My name is Karina Tarazona and I am Peruvian and an elementary school teacher. For ten years, I have worked with children and in this way, I have specialized as a clown across my work with children. I majored in children’s literature in order to work with them in and out of the classroom.
I am currently a professional volunteer in which I am in charge of a project to develop an educational proposal to make the teaching practice of relevant quality and an integral evolutionary development for children of seven schools in the Fe y Alegría network: two preschools, two elementary schools and three high schools, which is in relation to the three domains of learning experiences (Personal and Social Training, Communication, and Relationship with the natural and cultural environment) proposed in the Curricular Bases Preschool Education (las Bases Curriculares de la Educación Parvularia).
- What do you do in your volunteer position working with children?
I first started volunteering by initially accompanying twenty-four teachers in my NGO’s network and their students in the classroom. This was done to see if each teacher employs games and art in its various transversal expressions and which of these areas is given more or less emphasis.
By visiting classrooms, I worked as an assistant teacher and helped with different activities. With this, I had the opportunity to work in a personalized way with the children that require extra support in the classroom.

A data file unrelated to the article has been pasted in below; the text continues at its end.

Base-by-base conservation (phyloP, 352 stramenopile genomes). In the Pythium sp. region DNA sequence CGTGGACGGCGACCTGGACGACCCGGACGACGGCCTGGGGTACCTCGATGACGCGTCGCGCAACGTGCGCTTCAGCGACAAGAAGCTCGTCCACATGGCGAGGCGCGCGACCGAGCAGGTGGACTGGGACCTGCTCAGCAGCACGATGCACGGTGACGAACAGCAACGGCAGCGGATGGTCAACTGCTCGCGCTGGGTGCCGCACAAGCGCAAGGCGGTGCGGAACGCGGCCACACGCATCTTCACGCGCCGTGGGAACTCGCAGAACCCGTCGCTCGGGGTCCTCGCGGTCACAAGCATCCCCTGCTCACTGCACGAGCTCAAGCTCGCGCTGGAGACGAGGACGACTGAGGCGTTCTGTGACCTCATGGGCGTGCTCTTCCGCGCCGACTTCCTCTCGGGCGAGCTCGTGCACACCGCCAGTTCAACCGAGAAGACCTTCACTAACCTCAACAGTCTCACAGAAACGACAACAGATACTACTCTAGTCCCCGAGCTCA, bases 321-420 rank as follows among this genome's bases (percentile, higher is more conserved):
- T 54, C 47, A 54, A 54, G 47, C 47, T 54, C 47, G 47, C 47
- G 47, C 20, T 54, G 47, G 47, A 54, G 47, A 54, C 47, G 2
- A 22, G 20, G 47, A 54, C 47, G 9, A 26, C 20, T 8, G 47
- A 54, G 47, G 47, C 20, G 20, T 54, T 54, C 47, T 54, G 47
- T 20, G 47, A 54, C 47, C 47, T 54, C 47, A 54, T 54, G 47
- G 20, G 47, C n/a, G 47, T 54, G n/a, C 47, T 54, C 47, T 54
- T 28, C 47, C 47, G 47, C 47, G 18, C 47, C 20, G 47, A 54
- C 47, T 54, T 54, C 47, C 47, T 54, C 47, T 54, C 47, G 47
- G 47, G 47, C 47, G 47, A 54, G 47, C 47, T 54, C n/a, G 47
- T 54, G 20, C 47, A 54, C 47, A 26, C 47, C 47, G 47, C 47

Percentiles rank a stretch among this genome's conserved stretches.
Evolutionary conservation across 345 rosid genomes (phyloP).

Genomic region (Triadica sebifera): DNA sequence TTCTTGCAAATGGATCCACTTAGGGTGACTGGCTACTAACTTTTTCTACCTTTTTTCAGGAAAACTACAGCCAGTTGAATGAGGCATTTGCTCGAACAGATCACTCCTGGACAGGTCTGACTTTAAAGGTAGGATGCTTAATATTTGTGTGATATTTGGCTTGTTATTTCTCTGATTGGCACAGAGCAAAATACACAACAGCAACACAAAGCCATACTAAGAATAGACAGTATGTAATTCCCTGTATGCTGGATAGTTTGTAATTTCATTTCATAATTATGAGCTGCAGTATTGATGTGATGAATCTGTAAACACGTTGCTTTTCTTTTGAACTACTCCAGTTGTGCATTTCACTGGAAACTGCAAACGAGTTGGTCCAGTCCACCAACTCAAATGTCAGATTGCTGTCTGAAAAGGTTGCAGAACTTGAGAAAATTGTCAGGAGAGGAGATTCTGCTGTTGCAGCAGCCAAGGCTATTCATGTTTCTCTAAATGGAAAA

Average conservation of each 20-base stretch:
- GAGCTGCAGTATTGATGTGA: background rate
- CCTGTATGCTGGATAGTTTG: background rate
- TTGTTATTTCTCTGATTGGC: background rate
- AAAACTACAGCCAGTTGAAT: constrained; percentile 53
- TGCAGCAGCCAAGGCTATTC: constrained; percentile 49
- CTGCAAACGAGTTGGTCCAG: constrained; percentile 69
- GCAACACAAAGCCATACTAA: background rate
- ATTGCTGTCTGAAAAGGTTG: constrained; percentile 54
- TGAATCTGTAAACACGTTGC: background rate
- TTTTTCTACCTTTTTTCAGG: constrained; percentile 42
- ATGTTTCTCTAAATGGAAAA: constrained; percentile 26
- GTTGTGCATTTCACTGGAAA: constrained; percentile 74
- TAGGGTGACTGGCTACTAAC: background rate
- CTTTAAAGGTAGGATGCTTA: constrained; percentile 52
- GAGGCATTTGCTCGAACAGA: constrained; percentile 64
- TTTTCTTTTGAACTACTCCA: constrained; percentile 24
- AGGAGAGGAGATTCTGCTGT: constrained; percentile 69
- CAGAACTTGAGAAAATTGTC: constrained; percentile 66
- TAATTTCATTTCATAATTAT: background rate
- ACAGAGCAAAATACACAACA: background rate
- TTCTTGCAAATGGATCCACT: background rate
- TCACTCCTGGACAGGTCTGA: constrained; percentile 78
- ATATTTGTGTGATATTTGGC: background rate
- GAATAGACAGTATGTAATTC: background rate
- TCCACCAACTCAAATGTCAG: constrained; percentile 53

Today, I will begin training sessions with these twenty-four teachers to help them connect with their “inner child” through various games, and also help them feel motivated through the joy of reading. In this way, they can “cool off” and return to games and the pleasure of reading and then encourage their students in their activities as a means of teaching and learning.
- How has your experience been as a volunteer in a different Latin American country? What has been the greatest challenge?
My volunteer experience has been really satisfying and enjoyable here in Santiago, Chile. I have encountered great people along my way in these past months. Today, I feel welcomed in the Chilean foundation, in the office of Fe y Alegría, and in the seven schools to which I attend.
My biggest personal challenge is definitely getting used to not having my parents physically beside me, but happily, current means of communication are diverse and our communication is very smooth. My biggest professional challenge is to have the twenty-four teachers achieve the sensitized training and come to know games and art as a means of learning so they can carry this out in their teaching.
- How does this experience compare with your previous experience as a teacher in Peru?
In Peru, my experiences have been with children who belong to a different socioeconomic reality and popular sectors in which I find myself working now. But I still encounter that children have the same needs in both countries. They expect their learning to be active and happy regardless of the economic and social reality in which they live.
- How has your world perspective changed throughout this volunteer experience? How do you believe your professional and personal life will change upon returning to Peru?
Even though I have been in Santiago for six months, and upon talking to my volunteer colleagues working in other countries in the Americas, I feel that in the education field the same needs of active and fun teaching and learning exist and a commitment from teachers in order to realize change and attend to students in an integral way from early childhood in such vulnerable sectors. When I return to Lima, I will experience different emotions upon another new change but even so, I am certain that I will remember my experience here in Santiago and seek the best way to remain tied to a commitment to vulnerable populations from my new work in education.